Experiential inclusion in worship is the idea that a service should require no background in that specific worship practice to participate. There would be no kind of assumed knowledge present about things like memorized prayers, specific actions like kneeling at specific times, or other aspects present in a formal liturgy. Many protestant churches more or less achieve this, as they require little to no background to participate, and if there is specialized knowledge, it is usually minimized or in some way explicitly broadcasted (worship lyrics being put on a tv, for example). Discussions of inclusivity often focus on this issue, and not without reason. The idea that newcomers might find a worship space to be a confusing and unwelcome place is a natural concern, and making genuine efforts to alleviate this is laudable.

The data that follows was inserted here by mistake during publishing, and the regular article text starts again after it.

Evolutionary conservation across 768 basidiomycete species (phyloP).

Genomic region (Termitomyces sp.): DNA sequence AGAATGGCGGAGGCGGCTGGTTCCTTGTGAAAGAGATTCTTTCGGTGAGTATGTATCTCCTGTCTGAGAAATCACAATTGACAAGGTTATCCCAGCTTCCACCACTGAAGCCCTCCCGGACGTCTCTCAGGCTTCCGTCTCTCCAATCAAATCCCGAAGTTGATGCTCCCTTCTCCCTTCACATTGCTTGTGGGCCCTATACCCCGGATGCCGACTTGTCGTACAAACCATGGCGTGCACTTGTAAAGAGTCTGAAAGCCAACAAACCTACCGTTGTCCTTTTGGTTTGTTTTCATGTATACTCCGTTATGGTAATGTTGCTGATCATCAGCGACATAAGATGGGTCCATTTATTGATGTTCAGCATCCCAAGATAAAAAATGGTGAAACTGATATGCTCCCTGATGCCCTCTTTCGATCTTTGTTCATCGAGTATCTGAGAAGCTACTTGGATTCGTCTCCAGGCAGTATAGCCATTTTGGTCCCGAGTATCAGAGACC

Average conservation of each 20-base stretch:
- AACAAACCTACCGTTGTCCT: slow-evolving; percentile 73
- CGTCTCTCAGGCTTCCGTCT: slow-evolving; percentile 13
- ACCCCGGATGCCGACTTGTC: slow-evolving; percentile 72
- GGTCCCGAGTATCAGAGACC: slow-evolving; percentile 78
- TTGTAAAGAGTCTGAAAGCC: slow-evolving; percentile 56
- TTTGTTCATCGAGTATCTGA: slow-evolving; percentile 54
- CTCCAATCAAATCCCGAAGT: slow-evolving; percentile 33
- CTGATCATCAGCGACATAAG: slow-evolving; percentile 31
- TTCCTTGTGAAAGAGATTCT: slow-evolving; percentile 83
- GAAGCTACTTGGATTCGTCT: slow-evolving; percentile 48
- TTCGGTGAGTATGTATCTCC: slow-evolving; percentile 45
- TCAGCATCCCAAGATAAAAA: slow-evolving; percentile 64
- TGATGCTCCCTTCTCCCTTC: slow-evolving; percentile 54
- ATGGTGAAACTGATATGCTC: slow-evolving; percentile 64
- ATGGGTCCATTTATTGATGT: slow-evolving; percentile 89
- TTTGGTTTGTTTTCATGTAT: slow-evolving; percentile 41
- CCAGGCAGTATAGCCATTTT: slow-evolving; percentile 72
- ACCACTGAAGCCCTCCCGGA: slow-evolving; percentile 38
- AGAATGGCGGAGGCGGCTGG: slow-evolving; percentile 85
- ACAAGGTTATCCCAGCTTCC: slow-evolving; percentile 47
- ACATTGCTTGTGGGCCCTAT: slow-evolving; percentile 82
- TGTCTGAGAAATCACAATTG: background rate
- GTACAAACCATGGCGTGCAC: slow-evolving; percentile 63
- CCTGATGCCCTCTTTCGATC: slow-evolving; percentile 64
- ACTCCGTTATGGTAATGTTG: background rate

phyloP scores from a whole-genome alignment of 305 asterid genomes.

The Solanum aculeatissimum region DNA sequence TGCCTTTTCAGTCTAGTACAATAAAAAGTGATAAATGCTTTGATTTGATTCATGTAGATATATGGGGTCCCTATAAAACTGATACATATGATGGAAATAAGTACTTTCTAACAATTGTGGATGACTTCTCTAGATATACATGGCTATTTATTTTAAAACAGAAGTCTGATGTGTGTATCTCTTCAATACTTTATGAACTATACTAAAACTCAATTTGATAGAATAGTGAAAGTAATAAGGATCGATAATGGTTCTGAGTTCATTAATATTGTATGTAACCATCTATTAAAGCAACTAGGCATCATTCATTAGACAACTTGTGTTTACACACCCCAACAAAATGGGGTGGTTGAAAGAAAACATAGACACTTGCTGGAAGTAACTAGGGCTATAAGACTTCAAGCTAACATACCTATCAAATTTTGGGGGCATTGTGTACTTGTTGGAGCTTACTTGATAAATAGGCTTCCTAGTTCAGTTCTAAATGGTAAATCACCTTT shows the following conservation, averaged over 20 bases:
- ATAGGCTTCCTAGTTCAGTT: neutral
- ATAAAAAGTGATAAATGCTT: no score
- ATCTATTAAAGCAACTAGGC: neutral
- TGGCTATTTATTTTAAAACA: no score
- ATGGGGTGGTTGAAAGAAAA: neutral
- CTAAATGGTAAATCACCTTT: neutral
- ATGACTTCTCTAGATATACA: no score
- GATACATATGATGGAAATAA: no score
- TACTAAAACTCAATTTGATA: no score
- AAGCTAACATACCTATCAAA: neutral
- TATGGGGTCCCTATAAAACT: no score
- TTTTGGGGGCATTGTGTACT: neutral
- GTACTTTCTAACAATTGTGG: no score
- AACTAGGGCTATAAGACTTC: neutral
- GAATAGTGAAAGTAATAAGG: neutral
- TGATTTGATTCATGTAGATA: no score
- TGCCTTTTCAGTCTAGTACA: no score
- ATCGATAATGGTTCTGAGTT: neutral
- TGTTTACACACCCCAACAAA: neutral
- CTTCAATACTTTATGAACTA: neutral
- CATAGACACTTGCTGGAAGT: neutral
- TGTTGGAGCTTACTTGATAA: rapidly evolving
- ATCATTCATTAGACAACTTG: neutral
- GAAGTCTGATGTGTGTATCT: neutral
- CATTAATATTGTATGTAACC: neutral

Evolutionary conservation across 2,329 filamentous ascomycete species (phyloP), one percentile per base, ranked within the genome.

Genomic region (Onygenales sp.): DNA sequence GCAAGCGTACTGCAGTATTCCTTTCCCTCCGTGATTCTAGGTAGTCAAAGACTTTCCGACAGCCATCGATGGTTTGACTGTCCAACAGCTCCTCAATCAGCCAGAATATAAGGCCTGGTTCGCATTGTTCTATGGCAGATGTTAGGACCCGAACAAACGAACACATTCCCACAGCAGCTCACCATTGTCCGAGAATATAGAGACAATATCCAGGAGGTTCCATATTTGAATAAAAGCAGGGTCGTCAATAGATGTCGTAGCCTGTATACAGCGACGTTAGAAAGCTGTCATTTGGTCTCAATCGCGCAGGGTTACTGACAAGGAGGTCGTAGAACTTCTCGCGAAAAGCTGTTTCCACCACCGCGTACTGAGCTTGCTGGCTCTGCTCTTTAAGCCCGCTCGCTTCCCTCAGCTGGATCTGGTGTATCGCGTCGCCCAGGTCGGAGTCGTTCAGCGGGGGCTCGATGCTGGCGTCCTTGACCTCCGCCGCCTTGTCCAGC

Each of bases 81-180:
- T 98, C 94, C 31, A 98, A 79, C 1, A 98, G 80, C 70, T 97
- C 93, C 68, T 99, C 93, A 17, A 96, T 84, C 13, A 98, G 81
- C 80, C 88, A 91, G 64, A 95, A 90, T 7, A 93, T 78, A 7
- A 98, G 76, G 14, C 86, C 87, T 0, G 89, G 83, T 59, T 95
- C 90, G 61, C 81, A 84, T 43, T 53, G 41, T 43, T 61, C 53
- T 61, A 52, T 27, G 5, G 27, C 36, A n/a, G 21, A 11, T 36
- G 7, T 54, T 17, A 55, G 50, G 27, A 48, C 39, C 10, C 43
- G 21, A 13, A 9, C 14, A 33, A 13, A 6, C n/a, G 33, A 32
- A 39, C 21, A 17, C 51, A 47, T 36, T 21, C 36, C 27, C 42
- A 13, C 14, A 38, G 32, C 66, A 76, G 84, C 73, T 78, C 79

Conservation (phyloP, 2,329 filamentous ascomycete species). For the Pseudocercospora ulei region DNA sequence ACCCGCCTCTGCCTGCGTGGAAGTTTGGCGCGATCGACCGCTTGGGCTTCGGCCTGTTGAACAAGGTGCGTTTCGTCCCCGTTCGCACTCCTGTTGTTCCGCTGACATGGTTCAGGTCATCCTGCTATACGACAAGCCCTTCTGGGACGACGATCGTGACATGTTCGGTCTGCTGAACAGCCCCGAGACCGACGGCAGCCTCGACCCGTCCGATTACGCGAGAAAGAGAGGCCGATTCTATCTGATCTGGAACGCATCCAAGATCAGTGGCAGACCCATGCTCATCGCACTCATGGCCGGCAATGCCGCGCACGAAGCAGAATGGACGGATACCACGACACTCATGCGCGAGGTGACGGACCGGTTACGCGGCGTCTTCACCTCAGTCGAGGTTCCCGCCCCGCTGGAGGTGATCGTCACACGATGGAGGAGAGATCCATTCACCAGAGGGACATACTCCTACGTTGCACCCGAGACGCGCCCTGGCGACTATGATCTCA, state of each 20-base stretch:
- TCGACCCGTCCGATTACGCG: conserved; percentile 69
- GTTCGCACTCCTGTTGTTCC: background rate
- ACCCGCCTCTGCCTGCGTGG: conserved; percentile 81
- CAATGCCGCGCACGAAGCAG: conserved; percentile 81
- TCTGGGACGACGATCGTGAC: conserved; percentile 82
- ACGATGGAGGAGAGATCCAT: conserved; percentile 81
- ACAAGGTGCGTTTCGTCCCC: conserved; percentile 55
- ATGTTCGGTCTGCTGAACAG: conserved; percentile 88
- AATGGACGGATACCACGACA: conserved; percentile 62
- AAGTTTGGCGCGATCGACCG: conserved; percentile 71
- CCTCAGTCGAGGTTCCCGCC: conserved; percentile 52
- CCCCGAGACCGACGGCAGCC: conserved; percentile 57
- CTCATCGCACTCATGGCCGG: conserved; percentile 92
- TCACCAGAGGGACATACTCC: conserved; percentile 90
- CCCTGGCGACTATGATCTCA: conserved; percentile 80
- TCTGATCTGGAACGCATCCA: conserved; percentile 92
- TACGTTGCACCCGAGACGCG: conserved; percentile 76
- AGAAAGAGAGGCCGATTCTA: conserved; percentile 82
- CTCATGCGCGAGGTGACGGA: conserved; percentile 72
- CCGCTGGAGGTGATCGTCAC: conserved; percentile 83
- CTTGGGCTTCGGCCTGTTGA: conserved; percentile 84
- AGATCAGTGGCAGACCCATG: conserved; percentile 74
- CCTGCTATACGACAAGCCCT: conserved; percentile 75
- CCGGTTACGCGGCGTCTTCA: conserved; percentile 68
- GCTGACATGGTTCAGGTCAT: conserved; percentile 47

Dispositional inclusion is the most complicated of these terms, and it refers, broadly, to the ability of a worship service to include members with broadest reach of natural reactions to and tendencies for specific kinds of worship. The easiest way to understand this concept is to look at what might violate this kind of inclusion. Worship that expects a kind of reaction from the congregation to be legitimate, anywhere from raising one’s arms and swaying to speaking in tongues, prizes a kind of dispositional reaction to stimuli and a certain expression of this reaction. Worship that likewise expects a mere silent reaction when some would want to make their praise clear and vocal also excludes, albeit in a different manner.